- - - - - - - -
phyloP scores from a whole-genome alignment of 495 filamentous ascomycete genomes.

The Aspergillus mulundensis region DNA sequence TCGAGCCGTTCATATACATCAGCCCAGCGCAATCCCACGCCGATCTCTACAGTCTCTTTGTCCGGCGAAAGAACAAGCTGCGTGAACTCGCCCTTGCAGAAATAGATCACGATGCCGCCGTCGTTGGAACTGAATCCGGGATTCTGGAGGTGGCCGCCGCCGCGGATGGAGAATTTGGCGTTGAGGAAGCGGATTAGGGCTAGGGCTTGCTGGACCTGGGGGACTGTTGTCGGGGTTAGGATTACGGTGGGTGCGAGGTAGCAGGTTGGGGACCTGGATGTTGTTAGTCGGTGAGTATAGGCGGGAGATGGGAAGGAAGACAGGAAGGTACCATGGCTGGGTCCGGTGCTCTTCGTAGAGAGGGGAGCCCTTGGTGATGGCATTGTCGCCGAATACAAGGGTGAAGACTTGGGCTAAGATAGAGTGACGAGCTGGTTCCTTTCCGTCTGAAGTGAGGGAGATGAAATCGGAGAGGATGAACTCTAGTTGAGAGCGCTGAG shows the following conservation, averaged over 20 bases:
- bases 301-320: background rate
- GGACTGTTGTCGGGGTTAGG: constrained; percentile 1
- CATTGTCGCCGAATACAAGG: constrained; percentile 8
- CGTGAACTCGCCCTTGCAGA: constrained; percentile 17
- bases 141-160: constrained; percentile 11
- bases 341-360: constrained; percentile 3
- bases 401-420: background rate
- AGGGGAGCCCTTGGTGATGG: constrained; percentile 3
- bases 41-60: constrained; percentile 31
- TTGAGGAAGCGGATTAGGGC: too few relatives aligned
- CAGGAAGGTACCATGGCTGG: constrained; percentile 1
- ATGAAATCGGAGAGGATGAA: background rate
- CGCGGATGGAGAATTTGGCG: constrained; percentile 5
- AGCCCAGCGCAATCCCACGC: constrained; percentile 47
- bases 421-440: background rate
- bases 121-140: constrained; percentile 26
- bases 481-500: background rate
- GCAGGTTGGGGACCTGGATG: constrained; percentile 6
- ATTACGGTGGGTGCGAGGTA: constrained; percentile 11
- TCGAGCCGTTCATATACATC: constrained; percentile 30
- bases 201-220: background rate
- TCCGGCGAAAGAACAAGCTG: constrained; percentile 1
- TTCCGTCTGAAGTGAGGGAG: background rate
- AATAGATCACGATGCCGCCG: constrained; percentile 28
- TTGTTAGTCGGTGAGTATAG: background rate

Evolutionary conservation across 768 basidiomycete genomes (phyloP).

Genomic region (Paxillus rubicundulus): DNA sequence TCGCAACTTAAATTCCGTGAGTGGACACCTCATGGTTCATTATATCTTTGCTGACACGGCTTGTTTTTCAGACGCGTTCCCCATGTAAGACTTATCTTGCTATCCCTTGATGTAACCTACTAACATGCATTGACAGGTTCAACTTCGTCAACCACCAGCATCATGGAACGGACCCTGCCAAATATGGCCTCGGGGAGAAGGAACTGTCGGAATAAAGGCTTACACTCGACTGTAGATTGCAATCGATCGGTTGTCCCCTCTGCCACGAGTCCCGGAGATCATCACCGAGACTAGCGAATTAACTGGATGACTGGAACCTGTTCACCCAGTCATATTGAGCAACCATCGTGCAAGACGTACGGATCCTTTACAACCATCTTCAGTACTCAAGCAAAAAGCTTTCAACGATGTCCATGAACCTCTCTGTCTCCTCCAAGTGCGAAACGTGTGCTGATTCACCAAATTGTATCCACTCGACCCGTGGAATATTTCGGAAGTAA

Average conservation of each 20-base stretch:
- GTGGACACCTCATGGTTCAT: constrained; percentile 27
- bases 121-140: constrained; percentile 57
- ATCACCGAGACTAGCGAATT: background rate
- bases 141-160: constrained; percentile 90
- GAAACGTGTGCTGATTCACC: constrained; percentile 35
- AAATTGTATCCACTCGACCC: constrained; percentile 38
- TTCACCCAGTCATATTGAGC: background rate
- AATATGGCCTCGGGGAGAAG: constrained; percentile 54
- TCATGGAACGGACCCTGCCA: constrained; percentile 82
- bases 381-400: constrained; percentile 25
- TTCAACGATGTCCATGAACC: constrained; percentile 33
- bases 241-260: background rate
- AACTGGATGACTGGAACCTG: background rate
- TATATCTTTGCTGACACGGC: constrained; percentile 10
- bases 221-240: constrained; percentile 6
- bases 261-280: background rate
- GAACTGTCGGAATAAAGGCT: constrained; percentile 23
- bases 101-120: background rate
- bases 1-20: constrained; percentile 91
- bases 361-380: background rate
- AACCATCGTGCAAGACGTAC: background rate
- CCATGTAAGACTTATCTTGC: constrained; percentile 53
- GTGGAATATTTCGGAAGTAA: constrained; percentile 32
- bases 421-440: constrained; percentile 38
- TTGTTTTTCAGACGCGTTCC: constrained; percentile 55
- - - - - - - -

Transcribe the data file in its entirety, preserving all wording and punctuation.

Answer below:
phyloP scores from a whole-genome alignment of 495 filamentous ascomycete genomes.

The Aspergillus mulundensis region DNA sequence TCGAGCCGTTCATATACATCAGCCCAGCGCAATCCCACGCCGATCTCTACAGTCTCTTTGTCCGGCGAAAGAACAAGCTGCGTGAACTCGCCCTTGCAGAAATAGATCACGATGCCGCCGTCGTTGGAACTGAATCCGGGATTCTGGAGGTGGCCGCCGCCGCGGATGGAGAATTTGGCGTTGAGGAAGCGGATTAGGGCTAGGGCTTGCTGGACCTGGGGGACTGTTGTCGGGGTTAGGATTACGGTGGGTGCGAGGTAGCAGGTTGGGGACCTGGATGTTGTTAGTCGGTGAGTATAGGCGGGAGATGGGAAGGAAGACAGGAAGGTACCATGGCTGGGTCCGGTGCTCTTCGTAGAGAGGGGAGCCCTTGGTGATGGCATTGTCGCCGAATACAAGGGTGAAGACTTGGGCTAAGATAGAGTGACGAGCTGGTTCCTTTCCGTCTGAAGTGAGGGAGATGAAATCGGAGAGGATGAACTCTAGTTGAGAGCGCTGAG shows the following conservation, averaged over 20 bases:
- bases 301-320: background rate
- GGACTGTTGTCGGGGTTAGG: constrained; percentile 1
- CATTGTCGCCGAATACAAGG: constrained; percentile 8
- CGTGAACTCGCCCTTGCAGA: constrained; percentile 17
- bases 141-160: constrained; percentile 11
- bases 341-360: constrained; percentile 3
- bases 401-420: background rate
- AGGGGAGCCCTTGGTGATGG: constrained; percentile 3
- bases 41-60: constrained; percentile 31
- TTGAGGAAGCGGATTAGGGC: too few relatives aligned
- CAGGAAGGTACCATGGCTGG: constrained; percentile 1
- ATGAAATCGGAGAGGATGAA: background rate
- CGCGGATGGAGAATTTGGCG: constrained; percentile 5
- AGCCCAGCGCAATCCCACGC: constrained; percentile 47
- bases 421-440: background rate
- bases 121-140: constrained; percentile 26
- bases 481-500: background rate
- GCAGGTTGGGGACCTGGATG: constrained; percentile 6
- ATTACGGTGGGTGCGAGGTA: constrained; percentile 11
- TCGAGCCGTTCATATACATC: constrained; percentile 30
- bases 201-220: background rate
- TCCGGCGAAAGAACAAGCTG: constrained; percentile 1
- TTCCGTCTGAAGTGAGGGAG: background rate
- AATAGATCACGATGCCGCCG: constrained; percentile 28
- TTGTTAGTCGGTGAGTATAG: background rate

Evolutionary conservation across 768 basidiomycete genomes (phyloP).

Genomic region (Paxillus rubicundulus): DNA sequence TCGCAACTTAAATTCCGTGAGTGGACACCTCATGGTTCATTATATCTTTGCTGACACGGCTTGTTTTTCAGACGCGTTCCCCATGTAAGACTTATCTTGCTATCCCTTGATGTAACCTACTAACATGCATTGACAGGTTCAACTTCGTCAACCACCAGCATCATGGAACGGACCCTGCCAAATATGGCCTCGGGGAGAAGGAACTGTCGGAATAAAGGCTTACACTCGACTGTAGATTGCAATCGATCGGTTGTCCCCTCTGCCACGAGTCCCGGAGATCATCACCGAGACTAGCGAATTAACTGGATGACTGGAACCTGTTCACCCAGTCATATTGAGCAACCATCGTGCAAGACGTACGGATCCTTTACAACCATCTTCAGTACTCAAGCAAAAAGCTTTCAACGATGTCCATGAACCTCTCTGTCTCCTCCAAGTGCGAAACGTGTGCTGATTCACCAAATTGTATCCACTCGACCCGTGGAATATTTCGGAAGTAA

Average conservation of each 20-base stretch:
- GTGGACACCTCATGGTTCAT: constrained; percentile 27
- bases 121-140: constrained; percentile 57
- ATCACCGAGACTAGCGAATT: background rate
- bases 141-160: constrained; percentile 90
- GAAACGTGTGCTGATTCACC: constrained; percentile 35
- AAATTGTATCCACTCGACCC: constrained; percentile 38
- TTCACCCAGTCATATTGAGC: background rate
- AATATGGCCTCGGGGAGAAG: constrained; percentile 54
- TCATGGAACGGACCCTGCCA: constrained; percentile 82
- bases 381-400: constrained; percentile 25
- TTCAACGATGTCCATGAACC: constrained; percentile 33
- bases 241-260: background rate
- AACTGGATGACTGGAACCTG: background rate
- TATATCTTTGCTGACACGGC: constrained; percentile 10
- bases 221-240: constrained; percentile 6
- bases 261-280: background rate
- GAACTGTCGGAATAAAGGCT: constrained; percentile 23
- bases 101-120: background rate
- bases 1-20: constrained; percentile 91
- bases 361-380: background rate
- AACCATCGTGCAAGACGTAC: background rate
- CCATGTAAGACTTATCTTGC: constrained; percentile 53
- GTGGAATATTTCGGAAGTAA: constrained; percentile 32
- bases 421-440: constrained; percentile 38
- TTGTTTTTCAGACGCGTTCC: constrained; percentile 55